• Dawson college has an amazing peace garden. It's small but it completely lives up to its name! It is gorgeous! Parc lafontaine is nice and in the fall the botanical garden is magnificent (in a groomed kind of way). The absolute outdoor spot is mont saint-sauveur. I can get lost there for days (or I wish I could hehe)

  • Ps: the Dawson peace garden is a great green oasis in the middle of the concrete of the city.

  • Champ des possibles!

  • Canal walks daily keep me sane!

  • I love walks along the canal - and also love the sweet fairyland alleyways of NDG in the spring and summer.

  • Westmount park, Mont-Royal, Lachine canal, Nuns Island at the path along the water

  • Love this! #naturebath

  • The Stereo's back fire escape has one of the most breathtaking sunrises....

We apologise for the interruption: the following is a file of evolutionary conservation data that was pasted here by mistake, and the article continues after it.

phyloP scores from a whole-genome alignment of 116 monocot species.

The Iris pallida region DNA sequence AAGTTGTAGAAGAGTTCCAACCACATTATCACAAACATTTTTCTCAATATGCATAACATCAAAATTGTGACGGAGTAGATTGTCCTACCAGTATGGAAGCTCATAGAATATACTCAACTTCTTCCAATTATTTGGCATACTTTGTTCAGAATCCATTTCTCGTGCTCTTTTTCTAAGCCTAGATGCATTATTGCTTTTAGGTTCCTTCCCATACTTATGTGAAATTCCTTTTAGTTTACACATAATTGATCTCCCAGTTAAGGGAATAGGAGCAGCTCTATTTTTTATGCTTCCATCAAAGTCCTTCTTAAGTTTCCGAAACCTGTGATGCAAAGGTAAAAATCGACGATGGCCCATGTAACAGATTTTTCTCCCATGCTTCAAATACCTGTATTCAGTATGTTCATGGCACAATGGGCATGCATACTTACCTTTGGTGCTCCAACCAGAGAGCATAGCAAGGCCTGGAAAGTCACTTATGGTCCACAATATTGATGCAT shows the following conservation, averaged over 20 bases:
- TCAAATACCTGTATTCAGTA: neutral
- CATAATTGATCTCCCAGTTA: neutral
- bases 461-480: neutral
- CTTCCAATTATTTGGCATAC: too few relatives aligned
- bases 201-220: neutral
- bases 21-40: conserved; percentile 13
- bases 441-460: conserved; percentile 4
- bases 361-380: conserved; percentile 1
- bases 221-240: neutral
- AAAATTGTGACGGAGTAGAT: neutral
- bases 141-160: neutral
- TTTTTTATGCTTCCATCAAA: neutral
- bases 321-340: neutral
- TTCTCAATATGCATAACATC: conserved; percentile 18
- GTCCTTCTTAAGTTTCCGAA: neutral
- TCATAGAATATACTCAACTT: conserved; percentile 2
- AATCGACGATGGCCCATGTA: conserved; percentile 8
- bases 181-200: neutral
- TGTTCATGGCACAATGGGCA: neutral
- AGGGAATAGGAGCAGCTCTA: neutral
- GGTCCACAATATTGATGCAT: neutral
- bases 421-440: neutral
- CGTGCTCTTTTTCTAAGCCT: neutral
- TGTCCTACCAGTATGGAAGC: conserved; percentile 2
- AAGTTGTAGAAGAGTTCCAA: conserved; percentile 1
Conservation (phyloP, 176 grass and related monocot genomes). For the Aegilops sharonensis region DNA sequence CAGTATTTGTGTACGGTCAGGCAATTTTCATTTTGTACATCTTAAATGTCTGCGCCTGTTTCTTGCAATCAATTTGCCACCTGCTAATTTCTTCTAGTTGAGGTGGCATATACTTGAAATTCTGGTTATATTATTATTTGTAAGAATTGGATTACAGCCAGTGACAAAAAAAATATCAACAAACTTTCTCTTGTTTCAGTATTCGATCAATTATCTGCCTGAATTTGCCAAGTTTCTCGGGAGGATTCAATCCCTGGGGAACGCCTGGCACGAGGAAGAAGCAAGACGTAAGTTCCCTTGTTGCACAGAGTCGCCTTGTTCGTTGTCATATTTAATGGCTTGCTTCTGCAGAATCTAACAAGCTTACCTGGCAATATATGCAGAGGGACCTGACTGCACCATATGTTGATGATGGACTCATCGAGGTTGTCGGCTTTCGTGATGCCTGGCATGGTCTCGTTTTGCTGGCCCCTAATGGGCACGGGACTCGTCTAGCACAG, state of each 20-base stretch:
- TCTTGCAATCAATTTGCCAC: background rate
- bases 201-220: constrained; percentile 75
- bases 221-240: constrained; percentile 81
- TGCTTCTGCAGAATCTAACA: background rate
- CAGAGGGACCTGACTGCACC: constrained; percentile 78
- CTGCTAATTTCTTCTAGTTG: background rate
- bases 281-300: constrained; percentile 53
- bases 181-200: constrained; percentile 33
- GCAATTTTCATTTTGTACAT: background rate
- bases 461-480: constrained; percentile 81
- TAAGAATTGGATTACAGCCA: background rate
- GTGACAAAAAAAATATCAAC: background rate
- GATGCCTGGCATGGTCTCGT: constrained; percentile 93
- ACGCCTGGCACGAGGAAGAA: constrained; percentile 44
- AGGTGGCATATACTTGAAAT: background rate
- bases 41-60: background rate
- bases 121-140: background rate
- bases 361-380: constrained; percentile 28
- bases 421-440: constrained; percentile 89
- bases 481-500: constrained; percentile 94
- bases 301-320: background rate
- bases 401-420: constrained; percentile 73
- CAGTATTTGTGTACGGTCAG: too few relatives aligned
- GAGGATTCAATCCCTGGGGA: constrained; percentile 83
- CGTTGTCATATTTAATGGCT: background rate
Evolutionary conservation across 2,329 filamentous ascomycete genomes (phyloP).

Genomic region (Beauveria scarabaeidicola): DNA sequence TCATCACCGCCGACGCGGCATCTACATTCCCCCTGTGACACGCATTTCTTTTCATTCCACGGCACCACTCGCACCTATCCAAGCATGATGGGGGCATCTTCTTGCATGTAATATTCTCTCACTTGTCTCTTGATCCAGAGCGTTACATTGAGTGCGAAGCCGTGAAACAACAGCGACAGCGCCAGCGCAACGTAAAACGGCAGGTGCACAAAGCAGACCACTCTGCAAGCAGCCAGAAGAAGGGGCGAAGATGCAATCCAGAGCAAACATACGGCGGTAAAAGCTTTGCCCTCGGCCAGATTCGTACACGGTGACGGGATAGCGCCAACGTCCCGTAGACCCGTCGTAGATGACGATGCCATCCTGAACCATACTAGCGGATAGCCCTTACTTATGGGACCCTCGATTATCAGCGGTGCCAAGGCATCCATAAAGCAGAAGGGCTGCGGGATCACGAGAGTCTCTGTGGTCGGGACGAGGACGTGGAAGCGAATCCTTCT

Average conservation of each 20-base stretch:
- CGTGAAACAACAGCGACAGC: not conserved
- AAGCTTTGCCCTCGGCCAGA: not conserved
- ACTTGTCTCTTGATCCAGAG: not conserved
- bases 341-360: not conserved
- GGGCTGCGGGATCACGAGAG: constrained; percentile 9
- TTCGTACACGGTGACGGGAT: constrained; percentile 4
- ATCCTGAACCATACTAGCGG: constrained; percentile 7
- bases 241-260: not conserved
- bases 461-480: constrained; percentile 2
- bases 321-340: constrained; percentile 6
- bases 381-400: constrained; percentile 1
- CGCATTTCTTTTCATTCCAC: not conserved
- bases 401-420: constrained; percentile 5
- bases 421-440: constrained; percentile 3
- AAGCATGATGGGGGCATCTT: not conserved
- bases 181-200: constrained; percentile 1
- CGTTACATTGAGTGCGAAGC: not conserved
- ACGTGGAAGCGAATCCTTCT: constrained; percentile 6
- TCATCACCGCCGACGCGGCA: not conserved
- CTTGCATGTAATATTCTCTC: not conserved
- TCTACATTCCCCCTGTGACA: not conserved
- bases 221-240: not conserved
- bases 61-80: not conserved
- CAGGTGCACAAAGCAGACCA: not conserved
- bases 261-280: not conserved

• This may be a little gauche, but I love the cemeteries on the mountain...all of them. The back of the Mont-Royal cemetery (I think) has that new lookout which no one goes to and in the summer the smell of hot wildflowers is intoxicating. And all of the "secret" off-road trails on the mountain.

  • I love to get under the weeping willows at Parc Jarry. If there's people around, I use their trunks as "support for stretches"...but really I just want to pet them and be in contact with them! I will also give a love tap to massive old trees that are slowly uprooting the sidewalk in places. It's fun to just pause and look up up up from the bottom of the trunk and breathe it all in.

  • Oh! Actually, I think I also love the contrast here in Montreal. Like the tiny urban parks or even the cedar hedges in my backyard. Sometimes I feel like the proximity to streets/cars/city-ness makes me really appreciate the green even more. Like the front of our house is on a big-ish street, but when I get to the ruelle out back, I like to pretend that I've transitioned to our cottage.